“Schmitz Cargobull’s semi-chassis reefer models sit approximately [4 inches] lower than competitor European reefer trailers, while maintaining the same internal working height dimensions,” Avery said. “This reduction in overall height reduces the frontal area of the trailer and improves the vehicle’s aerodynamics.

“Semi-chassis reefers are also, on average, [about 1,100 pounds to about 1,540 pounds] lighter than competitor trailers built on a full chassis. Lighter trailers require less tractive effort which, again, results in fuel savings,” he said.

“One of our customers, a big supermarket fleet, [which] prefers to remain anonymous for the time being, has been comparing the fuel consumption characteristics of various temperature-controlled semi-trailers,” Avery said.

“Controlled trials have been run where a Schmitz Cargobull reefer was compared with a rival,” he said. “The other trailer boasted radiused capping — caps that cover the corner sections where the trailer roof meets the bulkhead to round off the corner and improve air flow — side skirts and a rear roof scoop.

“The Schmitz trailer had side skirts, a tiny radius lip on the leading edge of the roof and small air deflector that sits on the rearmost edge of the trailer roof — where its purpose is to direct air coming off the roof into the low-pressure area immediately behind the trailer, thus cutting drag-inducing turbulence at the rear,” Avery said.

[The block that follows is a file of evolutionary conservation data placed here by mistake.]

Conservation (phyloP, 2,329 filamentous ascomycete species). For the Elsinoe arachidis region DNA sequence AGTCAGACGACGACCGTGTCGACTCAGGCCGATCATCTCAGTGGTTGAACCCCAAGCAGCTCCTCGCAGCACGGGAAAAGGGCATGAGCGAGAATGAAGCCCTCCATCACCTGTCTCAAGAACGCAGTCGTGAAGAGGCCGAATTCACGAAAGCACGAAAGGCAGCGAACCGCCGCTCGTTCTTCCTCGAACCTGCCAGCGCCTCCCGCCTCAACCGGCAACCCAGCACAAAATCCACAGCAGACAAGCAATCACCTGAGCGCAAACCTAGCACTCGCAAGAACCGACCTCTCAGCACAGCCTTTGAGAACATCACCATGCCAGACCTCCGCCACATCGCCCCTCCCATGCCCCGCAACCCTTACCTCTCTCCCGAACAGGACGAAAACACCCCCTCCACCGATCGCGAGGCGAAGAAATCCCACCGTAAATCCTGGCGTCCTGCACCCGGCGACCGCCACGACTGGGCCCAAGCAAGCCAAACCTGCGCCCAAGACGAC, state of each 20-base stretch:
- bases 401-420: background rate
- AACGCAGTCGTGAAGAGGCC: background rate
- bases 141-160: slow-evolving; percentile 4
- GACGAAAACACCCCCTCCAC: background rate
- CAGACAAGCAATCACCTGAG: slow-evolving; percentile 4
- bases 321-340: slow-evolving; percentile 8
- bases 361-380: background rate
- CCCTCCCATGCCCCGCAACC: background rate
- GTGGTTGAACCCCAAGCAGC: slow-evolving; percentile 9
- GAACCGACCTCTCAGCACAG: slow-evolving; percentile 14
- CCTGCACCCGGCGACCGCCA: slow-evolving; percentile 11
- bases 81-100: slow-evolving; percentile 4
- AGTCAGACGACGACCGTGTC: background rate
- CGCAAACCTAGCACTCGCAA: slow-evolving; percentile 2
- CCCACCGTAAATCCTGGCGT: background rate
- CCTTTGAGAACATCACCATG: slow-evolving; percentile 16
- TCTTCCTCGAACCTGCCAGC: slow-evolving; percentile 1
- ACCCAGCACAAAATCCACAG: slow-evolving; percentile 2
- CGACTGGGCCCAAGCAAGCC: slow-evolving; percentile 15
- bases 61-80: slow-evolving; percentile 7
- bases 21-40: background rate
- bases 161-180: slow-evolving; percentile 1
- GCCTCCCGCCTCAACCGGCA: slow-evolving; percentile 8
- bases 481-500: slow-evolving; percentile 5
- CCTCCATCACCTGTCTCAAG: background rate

At first, there was virtually no difference in fuel economy when a tractor switched from one trailer to the other, he said. The individual add-on components then were removed one by one from the Schmitz trailer. Side-skirt removal caused fuel economy to deteriorate by 1.2%, and when the rear air-deflector device came off, it worsened by 0.78%.

The tiny radius on the leading edge of the roof turned out to be worth only 0.33%. So the total combined effect on fuel economy of all the aerodynamic features was a modest 2.3% improvement. This begs the question whether the up-front investment in aerodynamic add-ons is actually offering benefits of enough significance to warrant them, Avery said.

“The issues of aerodynamics and reducing the environmental impact of the haulage industry are here to stay and, essentially, it comes down to manufacturers being smarter in the design of trailers, which offer aerodynamic benefits from the outset,” Avery said. “This means identifying the areas of the trailer which influence air drag — namely the bulkhead, side surface, underside and rear — assessing the impact of weight and height on fuel consumption and developing products [that] address these issues directly.”

One trailer designer that does offer these benefits from the outset is the British firm Don-Bur Bodies & Trailers Ltd. Its Teardrop trailer design is licensed across Europe, South Africa, Canada and Australia.

“We launched the Teardrop trailer in 2007,” said marketing director Richard Owens. “Teardrop is based around an aerodynamic design that has a full-length curved roof, which mimics the perfect streamlined shape of a water droplet running down a sloped surface.

“The Teardrop is now very common in the U.K., but the original design is [almost a foot] higher than its flat roof counterpart [normally about 13.8 feet]. Whilst this did not present a problem for the U.K. road infrastructure, it certainly posed a challenge or two for the European market, which is restricted to a [13.1-foot] overall height limit.”

One of the key features of the Teardrop trailer is the low roof height at the rear. This measurement is key to the success of the design because it aids the reduction of the fuel-sapping partial vacuum created behind the trailer when moving at speed.